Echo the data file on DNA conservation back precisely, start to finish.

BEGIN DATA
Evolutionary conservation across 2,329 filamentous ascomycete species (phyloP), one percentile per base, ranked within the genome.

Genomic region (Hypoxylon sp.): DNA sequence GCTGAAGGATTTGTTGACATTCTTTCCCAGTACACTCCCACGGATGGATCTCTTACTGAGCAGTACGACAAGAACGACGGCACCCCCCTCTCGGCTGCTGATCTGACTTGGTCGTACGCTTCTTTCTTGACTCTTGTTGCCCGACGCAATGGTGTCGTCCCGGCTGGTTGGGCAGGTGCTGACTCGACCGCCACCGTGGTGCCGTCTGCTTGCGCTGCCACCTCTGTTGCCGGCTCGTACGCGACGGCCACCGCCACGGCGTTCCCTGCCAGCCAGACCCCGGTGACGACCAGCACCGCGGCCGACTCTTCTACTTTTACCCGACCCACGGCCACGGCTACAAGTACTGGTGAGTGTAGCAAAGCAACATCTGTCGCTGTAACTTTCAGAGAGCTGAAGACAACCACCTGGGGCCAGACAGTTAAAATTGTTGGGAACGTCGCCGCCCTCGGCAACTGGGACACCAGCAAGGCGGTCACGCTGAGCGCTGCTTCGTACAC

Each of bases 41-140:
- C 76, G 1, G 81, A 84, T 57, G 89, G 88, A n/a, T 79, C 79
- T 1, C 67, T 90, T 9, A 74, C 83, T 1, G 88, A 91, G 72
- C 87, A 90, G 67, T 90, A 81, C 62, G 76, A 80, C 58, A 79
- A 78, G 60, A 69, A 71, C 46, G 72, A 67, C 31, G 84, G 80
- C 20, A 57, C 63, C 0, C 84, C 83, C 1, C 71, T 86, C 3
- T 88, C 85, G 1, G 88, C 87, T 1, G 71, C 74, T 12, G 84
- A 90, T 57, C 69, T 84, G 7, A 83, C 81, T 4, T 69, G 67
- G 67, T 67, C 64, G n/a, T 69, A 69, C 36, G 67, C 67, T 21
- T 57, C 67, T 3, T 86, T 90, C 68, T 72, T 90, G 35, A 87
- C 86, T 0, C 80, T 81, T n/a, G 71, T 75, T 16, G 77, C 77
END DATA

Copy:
Evolutionary conservation across 2,329 filamentous ascomycete species (phyloP), one percentile per base, ranked within the genome.

Genomic region (Hypoxylon sp.): DNA sequence GCTGAAGGATTTGTTGACATTCTTTCCCAGTACACTCCCACGGATGGATCTCTTACTGAGCAGTACGACAAGAACGACGGCACCCCCCTCTCGGCTGCTGATCTGACTTGGTCGTACGCTTCTTTCTTGACTCTTGTTGCCCGACGCAATGGTGTCGTCCCGGCTGGTTGGGCAGGTGCTGACTCGACCGCCACCGTGGTGCCGTCTGCTTGCGCTGCCACCTCTGTTGCCGGCTCGTACGCGACGGCCACCGCCACGGCGTTCCCTGCCAGCCAGACCCCGGTGACGACCAGCACCGCGGCCGACTCTTCTACTTTTACCCGACCCACGGCCACGGCTACAAGTACTGGTGAGTGTAGCAAAGCAACATCTGTCGCTGTAACTTTCAGAGAGCTGAAGACAACCACCTGGGGCCAGACAGTTAAAATTGTTGGGAACGTCGCCGCCCTCGGCAACTGGGACACCAGCAAGGCGGTCACGCTGAGCGCTGCTTCGTACAC

Each of bases 41-140:
- C 76, G 1, G 81, A 84, T 57, G 89, G 88, A n/a, T 79, C 79
- T 1, C 67, T 90, T 9, A 74, C 83, T 1, G 88, A 91, G 72
- C 87, A 90, G 67, T 90, A 81, C 62, G 76, A 80, C 58, A 79
- A 78, G 60, A 69, A 71, C 46, G 72, A 67, C 31, G 84, G 80
- C 20, A 57, C 63, C 0, C 84, C 83, C 1, C 71, T 86, C 3
- T 88, C 85, G 1, G 88, C 87, T 1, G 71, C 74, T 12, G 84
- A 90, T 57, C 69, T 84, G 7, A 83, C 81, T 4, T 69, G 67
- G 67, T 67, C 64, G n/a, T 69, A 69, C 36, G 67, C 67, T 21
- T 57, C 67, T 3, T 86, T 90, C 68, T 72, T 90, G 35, A 87
- C 86, T 0, C 80, T 81, T n/a, G 71, T 75, T 16, G 77, C 77